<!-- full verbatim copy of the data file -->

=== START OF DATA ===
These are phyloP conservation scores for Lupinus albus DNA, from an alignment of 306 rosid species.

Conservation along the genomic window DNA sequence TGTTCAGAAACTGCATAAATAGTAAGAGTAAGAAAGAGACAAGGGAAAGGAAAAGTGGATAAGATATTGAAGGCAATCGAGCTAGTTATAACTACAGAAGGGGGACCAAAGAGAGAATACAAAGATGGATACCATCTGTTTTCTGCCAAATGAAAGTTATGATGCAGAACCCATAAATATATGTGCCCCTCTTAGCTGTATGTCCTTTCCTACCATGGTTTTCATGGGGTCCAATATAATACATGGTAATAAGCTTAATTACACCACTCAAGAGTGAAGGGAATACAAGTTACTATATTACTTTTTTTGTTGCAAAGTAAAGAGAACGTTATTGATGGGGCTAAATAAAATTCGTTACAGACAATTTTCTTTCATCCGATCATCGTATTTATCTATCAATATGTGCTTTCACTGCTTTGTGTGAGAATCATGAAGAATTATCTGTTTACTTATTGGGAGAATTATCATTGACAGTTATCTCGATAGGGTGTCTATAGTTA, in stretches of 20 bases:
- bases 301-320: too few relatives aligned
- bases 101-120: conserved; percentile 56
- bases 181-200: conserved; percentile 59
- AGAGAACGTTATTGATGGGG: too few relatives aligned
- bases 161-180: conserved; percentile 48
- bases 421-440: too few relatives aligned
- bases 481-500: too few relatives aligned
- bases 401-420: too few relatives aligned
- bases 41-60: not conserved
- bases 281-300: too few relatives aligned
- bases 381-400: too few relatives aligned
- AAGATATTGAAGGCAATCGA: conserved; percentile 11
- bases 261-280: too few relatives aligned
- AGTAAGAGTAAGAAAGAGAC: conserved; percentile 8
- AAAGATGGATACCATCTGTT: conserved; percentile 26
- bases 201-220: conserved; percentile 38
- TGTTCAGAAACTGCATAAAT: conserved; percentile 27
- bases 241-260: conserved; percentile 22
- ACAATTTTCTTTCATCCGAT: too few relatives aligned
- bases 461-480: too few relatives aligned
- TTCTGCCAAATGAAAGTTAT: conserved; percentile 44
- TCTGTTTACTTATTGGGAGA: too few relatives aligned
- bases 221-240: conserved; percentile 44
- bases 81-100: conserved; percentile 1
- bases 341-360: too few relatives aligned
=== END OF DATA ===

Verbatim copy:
These are phyloP conservation scores for Lupinus albus DNA, from an alignment of 306 rosid species.

Conservation along the genomic window DNA sequence TGTTCAGAAACTGCATAAATAGTAAGAGTAAGAAAGAGACAAGGGAAAGGAAAAGTGGATAAGATATTGAAGGCAATCGAGCTAGTTATAACTACAGAAGGGGGACCAAAGAGAGAATACAAAGATGGATACCATCTGTTTTCTGCCAAATGAAAGTTATGATGCAGAACCCATAAATATATGTGCCCCTCTTAGCTGTATGTCCTTTCCTACCATGGTTTTCATGGGGTCCAATATAATACATGGTAATAAGCTTAATTACACCACTCAAGAGTGAAGGGAATACAAGTTACTATATTACTTTTTTTGTTGCAAAGTAAAGAGAACGTTATTGATGGGGCTAAATAAAATTCGTTACAGACAATTTTCTTTCATCCGATCATCGTATTTATCTATCAATATGTGCTTTCACTGCTTTGTGTGAGAATCATGAAGAATTATCTGTTTACTTATTGGGAGAATTATCATTGACAGTTATCTCGATAGGGTGTCTATAGTTA, in stretches of 20 bases:
- bases 301-320: too few relatives aligned
- bases 101-120: conserved; percentile 56
- bases 181-200: conserved; percentile 59
- AGAGAACGTTATTGATGGGG: too few relatives aligned
- bases 161-180: conserved; percentile 48
- bases 421-440: too few relatives aligned
- bases 481-500: too few relatives aligned
- bases 401-420: too few relatives aligned
- bases 41-60: not conserved
- bases 281-300: too few relatives aligned
- bases 381-400: too few relatives aligned
- AAGATATTGAAGGCAATCGA: conserved; percentile 11
- bases 261-280: too few relatives aligned
- AGTAAGAGTAAGAAAGAGAC: conserved; percentile 8
- AAAGATGGATACCATCTGTT: conserved; percentile 26
- bases 201-220: conserved; percentile 38
- TGTTCAGAAACTGCATAAAT: conserved; percentile 27
- bases 241-260: conserved; percentile 22
- ACAATTTTCTTTCATCCGAT: too few relatives aligned
- bases 461-480: too few relatives aligned
- TTCTGCCAAATGAAAGTTAT: conserved; percentile 44
- TCTGTTTACTTATTGGGAGA: too few relatives aligned
- bases 221-240: conserved; percentile 44
- bases 81-100: conserved; percentile 1
- bases 341-360: too few relatives aligned